Riverine, estuarine, and coastal populations have always used algae in the development of home remedies that were then used to treat diverse health problems. The empirical knowledge of various generations originated these applications, and their mechanism of action is, in most cases, unknown, [...] Read more.
Riverine, estuarine, and coastal populations have always used algae in the development of home remedies that were then used to treat diverse health problems. The empirical knowledge of various generations originated these applications, and their mechanism of action is, in most cases, unknown, that is, few more scientific studies would have been described beyond simple collection and ethnographic recording. Nevertheless, recent investigations, carried out with the purpose of analyzing the components and causes that alter the functioning and the balance of our organism, are already giving their first results. Water, and especially sea water is considered as essential to life on our planet. It sings all the substances necessary and conducive to the development of the living being (minerals, catalysts, vitamins, amino acids, etc.). Oceans cover over 70% of Earth, being home to up to 90% of the organisms in the planet. Many rich resources and unique environments are provided by the ocean. Additionally, bioactive compounds that multiple marine organisms have a great potential to produce can be used as nutraceuticals, pharmaceuticals, and cosmeceuticals. Both primary and secondary metabolites are produced by algae. The first ones are directly implicated in development, normal growth, or reproduction conditions to perform physiological functions. Stress conditions, like temperature changes, salinity, environmental pollutants, or UV radiation exposure cause the performance of secondary metabolites. In algae, proteins, polysaccharides, fatty acids, and amino acids are primary metabolites and phenolic compounds, pigments, vitamins, sterols, and other bioactive agents, all produced in algae tissues, are secondary metabolites. These algal active constituents have direct relevance in cosmetics. Full article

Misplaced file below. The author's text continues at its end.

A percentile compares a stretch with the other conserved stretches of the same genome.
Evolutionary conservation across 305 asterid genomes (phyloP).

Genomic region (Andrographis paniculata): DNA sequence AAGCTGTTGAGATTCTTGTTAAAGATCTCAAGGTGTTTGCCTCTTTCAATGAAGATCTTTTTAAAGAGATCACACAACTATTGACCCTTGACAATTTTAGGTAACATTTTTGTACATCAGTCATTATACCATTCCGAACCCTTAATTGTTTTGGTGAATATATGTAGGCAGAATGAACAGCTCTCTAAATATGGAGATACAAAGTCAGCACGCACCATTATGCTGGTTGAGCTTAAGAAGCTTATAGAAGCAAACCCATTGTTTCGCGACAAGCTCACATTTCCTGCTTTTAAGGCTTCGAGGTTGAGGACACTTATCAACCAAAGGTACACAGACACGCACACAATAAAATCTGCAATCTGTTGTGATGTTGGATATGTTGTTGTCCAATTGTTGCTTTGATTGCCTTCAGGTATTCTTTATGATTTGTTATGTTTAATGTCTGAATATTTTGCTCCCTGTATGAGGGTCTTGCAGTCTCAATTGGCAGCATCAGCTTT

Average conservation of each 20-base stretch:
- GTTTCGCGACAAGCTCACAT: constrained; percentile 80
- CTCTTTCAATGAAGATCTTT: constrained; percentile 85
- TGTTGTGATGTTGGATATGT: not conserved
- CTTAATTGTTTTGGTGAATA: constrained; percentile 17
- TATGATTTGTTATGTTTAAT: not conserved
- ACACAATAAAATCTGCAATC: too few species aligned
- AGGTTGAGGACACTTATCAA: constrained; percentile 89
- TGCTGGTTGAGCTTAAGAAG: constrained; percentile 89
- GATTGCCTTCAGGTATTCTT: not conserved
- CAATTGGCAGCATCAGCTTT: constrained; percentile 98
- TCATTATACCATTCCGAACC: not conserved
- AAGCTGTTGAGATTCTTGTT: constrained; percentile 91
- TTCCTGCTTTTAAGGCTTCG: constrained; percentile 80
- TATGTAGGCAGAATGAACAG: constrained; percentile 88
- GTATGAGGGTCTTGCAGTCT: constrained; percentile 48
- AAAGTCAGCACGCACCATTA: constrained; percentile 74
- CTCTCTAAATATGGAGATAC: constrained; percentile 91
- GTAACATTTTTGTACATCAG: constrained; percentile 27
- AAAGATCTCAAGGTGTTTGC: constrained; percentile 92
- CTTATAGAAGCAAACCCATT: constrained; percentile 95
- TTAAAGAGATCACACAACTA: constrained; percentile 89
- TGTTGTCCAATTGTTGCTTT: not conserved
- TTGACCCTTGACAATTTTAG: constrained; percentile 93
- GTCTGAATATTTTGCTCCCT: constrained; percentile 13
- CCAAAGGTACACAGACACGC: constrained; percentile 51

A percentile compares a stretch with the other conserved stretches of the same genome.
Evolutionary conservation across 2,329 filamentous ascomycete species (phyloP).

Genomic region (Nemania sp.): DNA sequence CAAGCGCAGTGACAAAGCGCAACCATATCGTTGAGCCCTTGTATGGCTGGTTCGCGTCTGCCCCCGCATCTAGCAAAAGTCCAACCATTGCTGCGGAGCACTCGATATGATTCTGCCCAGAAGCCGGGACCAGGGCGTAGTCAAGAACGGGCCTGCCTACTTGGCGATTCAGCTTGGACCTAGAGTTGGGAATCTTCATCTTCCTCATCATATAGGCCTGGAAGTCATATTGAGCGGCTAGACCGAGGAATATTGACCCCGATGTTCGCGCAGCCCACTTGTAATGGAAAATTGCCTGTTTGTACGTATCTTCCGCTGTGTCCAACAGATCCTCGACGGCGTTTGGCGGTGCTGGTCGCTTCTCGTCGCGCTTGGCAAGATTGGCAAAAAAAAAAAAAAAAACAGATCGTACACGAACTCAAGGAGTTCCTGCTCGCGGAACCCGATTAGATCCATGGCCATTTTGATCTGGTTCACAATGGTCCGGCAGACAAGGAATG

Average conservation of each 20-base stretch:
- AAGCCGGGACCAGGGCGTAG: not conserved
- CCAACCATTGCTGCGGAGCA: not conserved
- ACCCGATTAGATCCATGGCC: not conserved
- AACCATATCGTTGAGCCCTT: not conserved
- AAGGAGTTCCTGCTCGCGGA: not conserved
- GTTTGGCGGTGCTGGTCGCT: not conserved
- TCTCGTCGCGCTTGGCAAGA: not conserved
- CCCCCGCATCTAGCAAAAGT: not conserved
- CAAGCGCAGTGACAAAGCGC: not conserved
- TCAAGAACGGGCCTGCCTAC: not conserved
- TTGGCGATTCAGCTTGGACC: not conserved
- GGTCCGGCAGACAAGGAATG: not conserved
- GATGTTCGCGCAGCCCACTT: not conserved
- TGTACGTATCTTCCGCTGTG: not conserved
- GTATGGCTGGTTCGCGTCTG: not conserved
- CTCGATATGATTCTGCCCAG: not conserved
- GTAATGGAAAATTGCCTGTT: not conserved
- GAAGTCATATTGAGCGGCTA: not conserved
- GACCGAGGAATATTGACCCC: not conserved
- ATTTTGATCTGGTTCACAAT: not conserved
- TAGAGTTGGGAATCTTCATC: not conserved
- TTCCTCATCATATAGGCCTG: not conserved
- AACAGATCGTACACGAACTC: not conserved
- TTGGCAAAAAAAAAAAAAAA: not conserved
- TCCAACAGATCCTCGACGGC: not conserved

(This article belongs to the Special Issue Anti-aging and Anti-inflammatory Properties of Natural Compounds)